Dead or Alive 3 launched with the original Xbox and quickly turned into an institution. We were soon treated to a sidestory in Dead or Alive Xtreme Beach Volleyball, a remake in Dead or Alive Ultimate, and even a new version of Ninja Gaiden that tied into the Dead or Alive storyline. We've finally got a true sequel to the series in Dead or Alive 4 on the Xbox 360. How'd it turn out?
Very, very nicely.
Dead or Alive 4 is one of the prettiest games to hit the streets. Screenshots really don't do it justice. The character models are extraordinarily detailed. All the characters have accessories that flap in the wind or as they move, not to mention the flowing dresses that a few of the girls sport. The texture on the costumes are sharp enough that fur looks like fur, chain mail looks like chain mail, and Bayman's scuba gear looks like spandex. There's even more animation, to boot. Characters no longer just lie flat when they hit the ground. They'll grab at their faces, lean up a little bit, and generally squirm around.
The backgrounds are just as impressive. Even the smallest of them are crammed with stuff. Debris kicks up when you're slammed into the ground, glass explodes off walls and windows when you're tossed into them, and the night club stage is positively rave-tastic. The stages, in short, come with plenty of bells and whistles. Everything meshes well, from the on-lookers in most of the stages to the destructible objects littered around the stages. The sheer amount of interaction is best visible in the Seaside Market stage, where every impact results in broken boxes of fruit, rocked carts, or even shuffled sand. In the other stages, you get falling cherry blossom petals, realistic water splashes and reflections, and a horde of monkeys who're disturbed by your fight. My personal favorite are the dozens of balloons that rise into the sky in the Seaside Stage when you drop down to the lower level.
Oh yeah, the multi-tiered stages are back, too. Be on the look-out for multiple sections in addition to these tiers. The Seaside Market in particular is a crowded outdoor marketplace with two or three separate sections and a lower level beachfront segment on top of all that. There's a wonderful attention to detail at work, and it all adds up into a beautiful package. Is DoA4 the best-looking game in the 360 launch list? Quite possibly, yes. The game renders an insane amount of detail and dynamic transparencies with nary a framerate hitch. It's honestly a wonder to see in motion, and the new water effects are better than before. My only real complaint with the graphics is that the longer hair still moves excellently, but suffers from the same clipping problems that were around in DoAU. It's weird that those would be left in.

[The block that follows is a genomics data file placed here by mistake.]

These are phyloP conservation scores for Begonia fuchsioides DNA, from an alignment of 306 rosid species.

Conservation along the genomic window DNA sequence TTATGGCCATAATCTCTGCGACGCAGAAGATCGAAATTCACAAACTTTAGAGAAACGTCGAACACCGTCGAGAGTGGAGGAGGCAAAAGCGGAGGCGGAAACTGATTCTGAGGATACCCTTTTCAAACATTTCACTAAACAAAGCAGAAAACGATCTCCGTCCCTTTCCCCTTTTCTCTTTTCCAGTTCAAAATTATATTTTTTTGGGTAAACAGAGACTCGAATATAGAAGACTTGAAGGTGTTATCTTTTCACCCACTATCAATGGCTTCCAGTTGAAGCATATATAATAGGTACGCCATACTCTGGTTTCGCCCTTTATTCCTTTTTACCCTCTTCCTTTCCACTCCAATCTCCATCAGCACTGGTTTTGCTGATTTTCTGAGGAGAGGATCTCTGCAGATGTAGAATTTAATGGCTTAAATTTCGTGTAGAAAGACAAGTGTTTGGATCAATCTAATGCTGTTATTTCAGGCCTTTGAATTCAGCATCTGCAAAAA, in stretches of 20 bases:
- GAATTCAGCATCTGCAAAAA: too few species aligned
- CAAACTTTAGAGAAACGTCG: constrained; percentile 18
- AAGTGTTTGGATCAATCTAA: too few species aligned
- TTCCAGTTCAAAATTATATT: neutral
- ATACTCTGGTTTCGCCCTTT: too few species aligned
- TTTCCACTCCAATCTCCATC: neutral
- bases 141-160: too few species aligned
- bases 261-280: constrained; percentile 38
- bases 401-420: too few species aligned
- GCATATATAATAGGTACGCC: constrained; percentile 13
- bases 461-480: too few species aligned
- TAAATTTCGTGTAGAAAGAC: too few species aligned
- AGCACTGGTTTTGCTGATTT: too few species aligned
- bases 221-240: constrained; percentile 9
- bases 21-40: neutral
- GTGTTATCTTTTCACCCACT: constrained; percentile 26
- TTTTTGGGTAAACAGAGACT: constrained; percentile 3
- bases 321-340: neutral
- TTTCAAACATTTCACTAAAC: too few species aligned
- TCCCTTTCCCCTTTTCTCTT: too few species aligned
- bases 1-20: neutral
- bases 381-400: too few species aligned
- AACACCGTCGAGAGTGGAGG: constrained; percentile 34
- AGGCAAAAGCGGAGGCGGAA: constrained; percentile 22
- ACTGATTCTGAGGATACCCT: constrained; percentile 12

The gameplay has been overhauled, too. The game is noticeably faster than the previous games in the series. This results in a number of things. First, the counter-happy gameplay from DoA3 is gone. The counters are still in there, and are an even more integral part of gameplay, but you can no longer just stick a counter out and wait for someone to talk into it. It takes skill and a little bit of luck to time a counter properly. Do it wrong and you're left either grabbing at air or eating a fist. Combos are much more effective, too, as I'm sure the last boss will be happy to show you. Combos are a quick route to easy damage, but tend to blow up in your face when you screw up and get countered after messing up. The new animations have made an impact on gameplay, too. Characters stagger now, and they stagger often. Think of it as a prettier hitstun, but it makes it no less annoying when you get burned because you were hit with a staggering attack near a danger zone wall.
DoA still has the unlockable costumes and survival mode items that you've come to expect from it, but the real meat of the game is the online mode. There's the standard one-on-one and tag mode, but it's bolstered by a variety of modes. Winner stays, loser stays, tournament, and survival mode are among your options, and really serve to extend the gameplay. It's all well and good, of course, until you go on a 15 game streak in loser stays. Fighting the AI is all well and good, but human competition and interaction is where it's at. The actual fighting is 99% lag-free, even with many people in one match. That, of course, depends on your connection, but it seems nicely stable.
Team Ninja wanted to recreate an old-school arcade feel with their online play in DoA4, and they've succeeded. You may not necessarily have to put your quarter up to play, but the voice chat and lobby system brings it all together into a fun mesh. It's fun to invite a few friends and a few strangers and just sit and shoot the breeze while you fight. It's fun, and DoA is a game that brings you enough "Oh holy crap did you see that?!" moments to keep you entertained. Just for kicks, pull off Ayane's Hana-Oroshi (Fwd X+Y) near a danger zone wall for the win. You'll get an "Oh, snap!" every time.
The lobby (and your online avatar) are fully customizable. You can pick everything from a boy to a girl to a ninja to an alligator to a tree to represent you and each of them come complete with their own emoticons and actions. The lobbies come with TVs (also upgradeable) that spectators can simply sit and watch the matches on. The default television is fairly small, but then, that's just incentive for you to fight online and earn Zack Dollars to upgrade your set.
Dead or Alive 4 is a total package. Not a perfect one, not yet, but it's definitely packed with enough stuff to keep you busy for a good while. Unlockable costumes, characters, and achievements only serve to keep you going. It may not be as technical as a Virtua Fighter, or as tournament-friendly as a Street Fighter, but it is a ton of fun. Try it out.